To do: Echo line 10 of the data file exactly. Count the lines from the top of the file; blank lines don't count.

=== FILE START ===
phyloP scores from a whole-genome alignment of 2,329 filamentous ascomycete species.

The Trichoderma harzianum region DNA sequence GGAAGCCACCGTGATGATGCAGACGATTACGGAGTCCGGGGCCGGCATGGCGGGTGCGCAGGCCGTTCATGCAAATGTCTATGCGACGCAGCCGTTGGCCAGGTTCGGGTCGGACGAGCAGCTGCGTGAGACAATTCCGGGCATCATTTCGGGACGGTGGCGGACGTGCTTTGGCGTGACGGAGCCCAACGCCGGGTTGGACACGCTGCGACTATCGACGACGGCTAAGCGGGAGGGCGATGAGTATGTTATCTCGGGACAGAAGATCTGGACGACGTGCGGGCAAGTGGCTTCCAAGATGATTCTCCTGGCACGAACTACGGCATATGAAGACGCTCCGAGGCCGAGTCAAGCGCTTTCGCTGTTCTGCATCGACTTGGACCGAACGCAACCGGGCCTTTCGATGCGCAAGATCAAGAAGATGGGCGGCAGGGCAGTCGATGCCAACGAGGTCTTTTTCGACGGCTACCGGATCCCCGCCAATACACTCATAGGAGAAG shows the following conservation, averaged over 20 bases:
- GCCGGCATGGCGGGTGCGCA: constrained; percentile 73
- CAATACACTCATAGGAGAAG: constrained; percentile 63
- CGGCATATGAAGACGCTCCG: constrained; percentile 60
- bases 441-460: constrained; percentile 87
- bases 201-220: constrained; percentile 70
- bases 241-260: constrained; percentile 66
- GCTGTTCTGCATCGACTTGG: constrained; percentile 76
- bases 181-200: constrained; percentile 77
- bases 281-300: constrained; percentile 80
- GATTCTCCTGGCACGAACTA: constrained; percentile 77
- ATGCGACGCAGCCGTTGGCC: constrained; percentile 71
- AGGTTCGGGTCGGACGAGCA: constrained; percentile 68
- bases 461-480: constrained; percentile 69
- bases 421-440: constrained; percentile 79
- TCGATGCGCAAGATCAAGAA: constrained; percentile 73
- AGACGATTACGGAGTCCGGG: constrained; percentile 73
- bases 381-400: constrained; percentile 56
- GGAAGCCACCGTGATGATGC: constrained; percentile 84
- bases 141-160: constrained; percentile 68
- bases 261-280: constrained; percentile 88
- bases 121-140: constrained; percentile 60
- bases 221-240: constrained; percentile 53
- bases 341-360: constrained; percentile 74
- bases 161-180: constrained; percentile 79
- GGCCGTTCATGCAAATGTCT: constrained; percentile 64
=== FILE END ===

- bases 181-200: constrained; percentile 77